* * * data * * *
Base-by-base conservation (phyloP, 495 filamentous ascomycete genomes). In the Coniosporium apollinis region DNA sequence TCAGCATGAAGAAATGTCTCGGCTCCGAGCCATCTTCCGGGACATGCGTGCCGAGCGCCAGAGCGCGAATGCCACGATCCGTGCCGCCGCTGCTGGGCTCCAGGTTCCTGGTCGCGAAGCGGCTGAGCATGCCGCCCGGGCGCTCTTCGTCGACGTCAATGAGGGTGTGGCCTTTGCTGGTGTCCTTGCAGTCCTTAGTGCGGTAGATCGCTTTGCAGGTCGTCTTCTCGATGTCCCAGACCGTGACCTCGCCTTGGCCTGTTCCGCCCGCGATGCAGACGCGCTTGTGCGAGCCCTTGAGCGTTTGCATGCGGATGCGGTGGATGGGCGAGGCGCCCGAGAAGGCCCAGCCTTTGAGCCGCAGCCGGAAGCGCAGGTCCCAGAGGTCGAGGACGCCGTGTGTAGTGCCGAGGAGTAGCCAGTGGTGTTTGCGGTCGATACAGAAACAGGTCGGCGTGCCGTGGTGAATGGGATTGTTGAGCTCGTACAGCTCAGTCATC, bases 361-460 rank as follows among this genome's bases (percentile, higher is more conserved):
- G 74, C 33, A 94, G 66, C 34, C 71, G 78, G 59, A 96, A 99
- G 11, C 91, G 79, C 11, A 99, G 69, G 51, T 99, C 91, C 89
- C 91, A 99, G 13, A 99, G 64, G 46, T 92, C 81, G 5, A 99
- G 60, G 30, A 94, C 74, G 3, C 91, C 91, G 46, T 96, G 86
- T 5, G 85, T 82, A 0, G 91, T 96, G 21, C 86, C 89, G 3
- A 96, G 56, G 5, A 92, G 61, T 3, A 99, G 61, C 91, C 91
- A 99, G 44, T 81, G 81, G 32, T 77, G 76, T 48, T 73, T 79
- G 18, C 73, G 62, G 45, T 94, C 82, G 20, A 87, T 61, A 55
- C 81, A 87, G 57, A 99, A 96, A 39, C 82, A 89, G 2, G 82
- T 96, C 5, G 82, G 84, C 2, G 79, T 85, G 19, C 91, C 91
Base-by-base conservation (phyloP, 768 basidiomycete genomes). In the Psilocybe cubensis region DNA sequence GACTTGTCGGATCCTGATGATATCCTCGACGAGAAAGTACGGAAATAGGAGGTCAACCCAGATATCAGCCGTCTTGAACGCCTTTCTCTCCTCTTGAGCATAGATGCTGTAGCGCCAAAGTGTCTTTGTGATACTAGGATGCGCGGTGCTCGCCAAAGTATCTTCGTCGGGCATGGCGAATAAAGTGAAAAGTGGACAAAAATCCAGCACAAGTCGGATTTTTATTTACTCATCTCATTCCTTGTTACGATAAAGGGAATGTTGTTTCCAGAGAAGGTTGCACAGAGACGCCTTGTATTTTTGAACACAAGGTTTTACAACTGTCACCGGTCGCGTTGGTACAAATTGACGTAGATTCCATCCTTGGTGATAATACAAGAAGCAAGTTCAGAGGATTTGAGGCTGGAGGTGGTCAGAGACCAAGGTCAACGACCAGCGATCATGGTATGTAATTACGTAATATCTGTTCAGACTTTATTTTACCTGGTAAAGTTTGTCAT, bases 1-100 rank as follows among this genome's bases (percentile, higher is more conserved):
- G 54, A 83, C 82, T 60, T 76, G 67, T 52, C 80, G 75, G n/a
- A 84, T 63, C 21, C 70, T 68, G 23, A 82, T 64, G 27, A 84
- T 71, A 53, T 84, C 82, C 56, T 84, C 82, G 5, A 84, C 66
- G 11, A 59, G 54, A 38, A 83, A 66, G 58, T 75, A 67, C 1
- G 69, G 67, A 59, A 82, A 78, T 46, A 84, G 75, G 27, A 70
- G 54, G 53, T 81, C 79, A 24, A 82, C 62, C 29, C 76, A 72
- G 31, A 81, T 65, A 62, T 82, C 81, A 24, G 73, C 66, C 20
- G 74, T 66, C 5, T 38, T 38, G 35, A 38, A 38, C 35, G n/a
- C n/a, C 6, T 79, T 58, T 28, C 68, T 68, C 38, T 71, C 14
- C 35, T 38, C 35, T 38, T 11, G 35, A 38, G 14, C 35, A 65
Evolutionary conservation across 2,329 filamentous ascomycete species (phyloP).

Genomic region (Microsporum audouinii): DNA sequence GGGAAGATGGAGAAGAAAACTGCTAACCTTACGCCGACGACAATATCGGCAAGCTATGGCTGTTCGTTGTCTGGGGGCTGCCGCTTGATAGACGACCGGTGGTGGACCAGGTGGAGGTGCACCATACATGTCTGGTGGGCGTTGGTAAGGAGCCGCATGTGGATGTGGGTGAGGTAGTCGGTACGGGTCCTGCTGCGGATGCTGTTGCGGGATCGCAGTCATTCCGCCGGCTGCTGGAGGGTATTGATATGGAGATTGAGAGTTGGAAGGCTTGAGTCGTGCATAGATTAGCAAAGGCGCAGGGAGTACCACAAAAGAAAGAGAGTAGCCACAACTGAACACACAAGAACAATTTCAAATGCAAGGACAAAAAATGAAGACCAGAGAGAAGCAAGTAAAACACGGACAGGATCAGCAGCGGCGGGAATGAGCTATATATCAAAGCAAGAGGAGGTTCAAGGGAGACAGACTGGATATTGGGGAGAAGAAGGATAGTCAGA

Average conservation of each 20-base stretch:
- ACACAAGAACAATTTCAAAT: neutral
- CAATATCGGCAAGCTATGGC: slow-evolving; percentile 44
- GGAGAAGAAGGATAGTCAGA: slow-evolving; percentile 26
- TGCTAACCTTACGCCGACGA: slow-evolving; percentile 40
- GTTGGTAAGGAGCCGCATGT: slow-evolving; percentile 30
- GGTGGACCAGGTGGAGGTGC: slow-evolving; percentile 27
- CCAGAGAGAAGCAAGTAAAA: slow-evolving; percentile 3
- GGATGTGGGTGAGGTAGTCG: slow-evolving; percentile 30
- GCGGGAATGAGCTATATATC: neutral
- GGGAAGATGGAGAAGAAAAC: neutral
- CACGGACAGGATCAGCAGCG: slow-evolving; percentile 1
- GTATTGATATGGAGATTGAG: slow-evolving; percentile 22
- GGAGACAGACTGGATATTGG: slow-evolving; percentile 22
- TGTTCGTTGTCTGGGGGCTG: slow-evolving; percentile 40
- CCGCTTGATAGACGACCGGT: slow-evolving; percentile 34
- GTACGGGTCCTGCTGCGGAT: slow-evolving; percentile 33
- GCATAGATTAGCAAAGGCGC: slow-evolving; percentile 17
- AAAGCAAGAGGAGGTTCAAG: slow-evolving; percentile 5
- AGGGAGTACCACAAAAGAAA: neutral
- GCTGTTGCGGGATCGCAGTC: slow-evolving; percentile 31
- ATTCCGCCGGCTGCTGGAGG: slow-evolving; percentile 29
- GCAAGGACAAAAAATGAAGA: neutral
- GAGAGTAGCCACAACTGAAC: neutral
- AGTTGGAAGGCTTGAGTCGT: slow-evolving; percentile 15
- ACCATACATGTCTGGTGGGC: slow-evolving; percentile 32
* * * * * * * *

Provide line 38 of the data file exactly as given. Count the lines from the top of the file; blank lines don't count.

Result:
- GGAGACAGACTGGATATTGG: slow-evolving; percentile 22